MP: It has been transformative for me both personally and professionally – not only because I forged relationships with people I am working happily with today, but also because it was the first time I got to work on a show over an extended period of time playing a good guy. I know there will be some argument about that because Jacob’s past turned out to be very mixed, but in his essence he was good. He was also mysterious and powerful … with messianic elements to him. I think those simple facts changed the way my profession perceived me and opened up a world of complex characters that had heretofore been closed.
Fans wanted to know if Jacob from LOST faced-off with Lucifer from Supernatural, who would win?
MP: Ha. Well, Lucifer of course. Cause that’s his thing.
Moving On: Would you ever consider doing a LOST spinoff or continuation of the story, or do you think it’s complete as is?
JG: I do think it’s complete, but I would consider it. But almost more exciting to me is to see, somewhere down the line, when they would reboot the show and see how someone else would take a derivative version of LOST and try to make it new. It’s like let’s see what your take on the notion would be. [Garcia has not heard rumor of this, he’s only speculating.]
Pellegrino agrees that the story is complete.
MP: I wouldn’t change a thing. I liked the way it ended … and when it ended. It certainly didn’t tie things up in a neat bow. It certainly left some questions unanswered. And, frankly, for some stories, that would be very annoying in the extreme. But I think this is part of what makes it an enduring work in the hearts and minds of the fans. I think the unknowns keep you coming back for more. The wondering keeps you connected to it and that’s a good thing.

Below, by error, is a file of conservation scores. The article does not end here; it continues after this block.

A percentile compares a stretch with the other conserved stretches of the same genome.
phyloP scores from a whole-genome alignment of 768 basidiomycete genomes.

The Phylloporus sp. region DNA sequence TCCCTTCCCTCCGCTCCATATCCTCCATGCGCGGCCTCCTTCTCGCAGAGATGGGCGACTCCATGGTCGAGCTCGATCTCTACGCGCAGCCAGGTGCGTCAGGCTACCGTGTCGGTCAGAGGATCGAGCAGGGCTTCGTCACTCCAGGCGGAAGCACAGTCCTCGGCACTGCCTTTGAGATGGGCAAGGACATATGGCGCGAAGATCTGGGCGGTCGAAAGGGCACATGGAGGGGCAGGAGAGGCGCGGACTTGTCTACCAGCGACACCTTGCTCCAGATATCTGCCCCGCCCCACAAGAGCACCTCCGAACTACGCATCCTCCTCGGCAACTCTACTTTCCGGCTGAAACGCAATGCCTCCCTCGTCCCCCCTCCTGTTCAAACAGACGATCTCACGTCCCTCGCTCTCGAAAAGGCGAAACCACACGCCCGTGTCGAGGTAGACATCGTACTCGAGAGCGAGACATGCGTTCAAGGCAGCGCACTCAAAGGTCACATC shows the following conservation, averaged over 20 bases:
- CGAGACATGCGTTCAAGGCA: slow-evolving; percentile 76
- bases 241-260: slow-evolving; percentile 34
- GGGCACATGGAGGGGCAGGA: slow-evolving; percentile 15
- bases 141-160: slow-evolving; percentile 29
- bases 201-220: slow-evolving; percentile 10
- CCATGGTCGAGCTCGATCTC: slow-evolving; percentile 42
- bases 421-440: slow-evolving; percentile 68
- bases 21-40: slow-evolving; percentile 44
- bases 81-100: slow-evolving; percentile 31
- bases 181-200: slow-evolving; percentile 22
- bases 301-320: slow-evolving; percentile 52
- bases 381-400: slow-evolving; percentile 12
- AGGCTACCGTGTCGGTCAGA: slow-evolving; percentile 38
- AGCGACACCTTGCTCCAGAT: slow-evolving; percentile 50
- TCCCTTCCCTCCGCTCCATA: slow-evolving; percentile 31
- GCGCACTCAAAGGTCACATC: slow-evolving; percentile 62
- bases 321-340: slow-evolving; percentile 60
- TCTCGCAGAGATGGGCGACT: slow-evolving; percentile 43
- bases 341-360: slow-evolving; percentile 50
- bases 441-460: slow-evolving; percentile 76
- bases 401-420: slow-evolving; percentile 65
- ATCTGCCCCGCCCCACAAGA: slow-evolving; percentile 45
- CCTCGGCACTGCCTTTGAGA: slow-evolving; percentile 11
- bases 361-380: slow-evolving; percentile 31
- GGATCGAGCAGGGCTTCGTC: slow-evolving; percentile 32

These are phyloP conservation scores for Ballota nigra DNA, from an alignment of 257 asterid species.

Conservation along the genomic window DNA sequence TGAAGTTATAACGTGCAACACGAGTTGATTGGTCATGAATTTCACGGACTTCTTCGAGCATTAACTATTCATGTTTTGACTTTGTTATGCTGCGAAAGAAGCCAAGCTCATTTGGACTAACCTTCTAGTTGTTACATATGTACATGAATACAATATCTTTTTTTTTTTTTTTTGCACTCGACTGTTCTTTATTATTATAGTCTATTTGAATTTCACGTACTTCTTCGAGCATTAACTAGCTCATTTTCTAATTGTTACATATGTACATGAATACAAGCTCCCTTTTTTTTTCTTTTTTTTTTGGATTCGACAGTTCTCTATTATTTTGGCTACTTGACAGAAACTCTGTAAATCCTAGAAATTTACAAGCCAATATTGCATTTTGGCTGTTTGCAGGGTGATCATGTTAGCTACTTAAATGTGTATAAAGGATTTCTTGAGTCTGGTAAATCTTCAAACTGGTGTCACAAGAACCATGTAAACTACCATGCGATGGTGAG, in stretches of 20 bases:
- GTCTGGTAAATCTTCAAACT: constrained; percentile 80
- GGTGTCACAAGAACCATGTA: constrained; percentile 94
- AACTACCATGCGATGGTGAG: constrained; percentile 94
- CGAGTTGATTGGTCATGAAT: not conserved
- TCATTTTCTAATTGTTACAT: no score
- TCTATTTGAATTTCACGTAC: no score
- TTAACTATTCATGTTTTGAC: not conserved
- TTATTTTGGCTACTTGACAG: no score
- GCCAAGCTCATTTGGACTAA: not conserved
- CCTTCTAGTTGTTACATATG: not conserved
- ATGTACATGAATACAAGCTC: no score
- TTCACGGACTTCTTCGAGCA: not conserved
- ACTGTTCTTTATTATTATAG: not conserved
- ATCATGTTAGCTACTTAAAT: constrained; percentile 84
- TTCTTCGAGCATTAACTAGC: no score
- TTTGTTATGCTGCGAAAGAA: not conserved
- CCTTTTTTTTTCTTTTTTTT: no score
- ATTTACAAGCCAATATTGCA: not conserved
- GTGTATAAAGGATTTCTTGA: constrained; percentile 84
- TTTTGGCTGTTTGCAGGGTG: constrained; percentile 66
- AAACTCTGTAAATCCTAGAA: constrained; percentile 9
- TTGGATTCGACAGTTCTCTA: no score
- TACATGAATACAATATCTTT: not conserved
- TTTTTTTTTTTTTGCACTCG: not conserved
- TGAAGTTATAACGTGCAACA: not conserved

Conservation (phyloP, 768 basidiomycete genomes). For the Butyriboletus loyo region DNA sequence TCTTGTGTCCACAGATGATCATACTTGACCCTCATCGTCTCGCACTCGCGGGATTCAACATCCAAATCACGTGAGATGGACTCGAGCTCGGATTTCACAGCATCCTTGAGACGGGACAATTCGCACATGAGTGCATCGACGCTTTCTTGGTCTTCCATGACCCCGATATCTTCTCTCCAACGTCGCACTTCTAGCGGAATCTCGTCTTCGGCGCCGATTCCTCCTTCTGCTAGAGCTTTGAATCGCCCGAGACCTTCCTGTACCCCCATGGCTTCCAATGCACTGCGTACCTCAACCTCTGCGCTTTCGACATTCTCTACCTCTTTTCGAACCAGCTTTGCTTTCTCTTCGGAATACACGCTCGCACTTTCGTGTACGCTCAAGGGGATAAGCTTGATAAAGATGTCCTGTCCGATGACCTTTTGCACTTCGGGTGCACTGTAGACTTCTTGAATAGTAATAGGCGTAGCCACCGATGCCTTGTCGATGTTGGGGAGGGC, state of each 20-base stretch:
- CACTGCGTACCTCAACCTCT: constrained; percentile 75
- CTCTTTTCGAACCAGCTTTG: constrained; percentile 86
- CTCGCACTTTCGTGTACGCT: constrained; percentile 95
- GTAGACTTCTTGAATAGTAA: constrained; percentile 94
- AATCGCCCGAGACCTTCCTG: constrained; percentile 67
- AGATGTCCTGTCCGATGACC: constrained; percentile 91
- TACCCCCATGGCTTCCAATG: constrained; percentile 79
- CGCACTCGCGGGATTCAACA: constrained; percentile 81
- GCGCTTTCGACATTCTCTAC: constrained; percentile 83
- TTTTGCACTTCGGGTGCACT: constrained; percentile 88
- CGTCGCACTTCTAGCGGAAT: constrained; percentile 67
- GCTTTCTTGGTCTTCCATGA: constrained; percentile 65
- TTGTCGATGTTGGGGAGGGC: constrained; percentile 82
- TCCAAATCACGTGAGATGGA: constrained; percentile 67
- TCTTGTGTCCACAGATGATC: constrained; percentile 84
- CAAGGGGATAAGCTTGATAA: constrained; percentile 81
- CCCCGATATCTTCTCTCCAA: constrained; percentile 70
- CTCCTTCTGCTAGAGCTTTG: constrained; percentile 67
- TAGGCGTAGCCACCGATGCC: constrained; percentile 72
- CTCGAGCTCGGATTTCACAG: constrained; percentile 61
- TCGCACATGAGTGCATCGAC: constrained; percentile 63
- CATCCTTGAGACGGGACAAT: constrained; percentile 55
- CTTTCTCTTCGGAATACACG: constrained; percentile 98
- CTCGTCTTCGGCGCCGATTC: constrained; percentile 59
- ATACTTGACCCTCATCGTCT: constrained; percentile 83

LOST 2014 attendees were treated to an off-the-cuff Q&A session with Garcia, moderated by Cancer Gets LOST co-founder Jo Garfein.
Garfein says that for many dedicated viewers, LOST was far more than just a weekly television program; it was an experience. The online community was vast and international, it was a welcoming and safe place for fans to visit and share their theories, discuss the characters and themes, and really feel a part of something special. It still is. Ten years later, the LOST community is incredibly supportive and generous to one another.
“Any piece of literature or art moves from the possession of the author to the possession of the audience, and they’re allowed to have their own experience with it.” –Carlton Cuse
The show’s impact on pop culture became apparent when new shows popped up quickly after its debut, attempting to emulate the successful formula LOST had mastered. “But while the flashback technique may have been utilized well in some instances, the lack of cast chemistry and compelling characters on many of these shows seemed to be their downfall,” said Garfein. “LOST had that magical combination of creative storytelling and stellar casting, and those elements were brought to life vividly on screen.”
LOST 2014 organizers are already planning another event for 2020, likely to be held in Los Angeles. To join the party, please contact email@example.com.
Images: ABC, Michael Gillman Photography, Kristy Stevenson. This piece originally appeared in Geek magazine.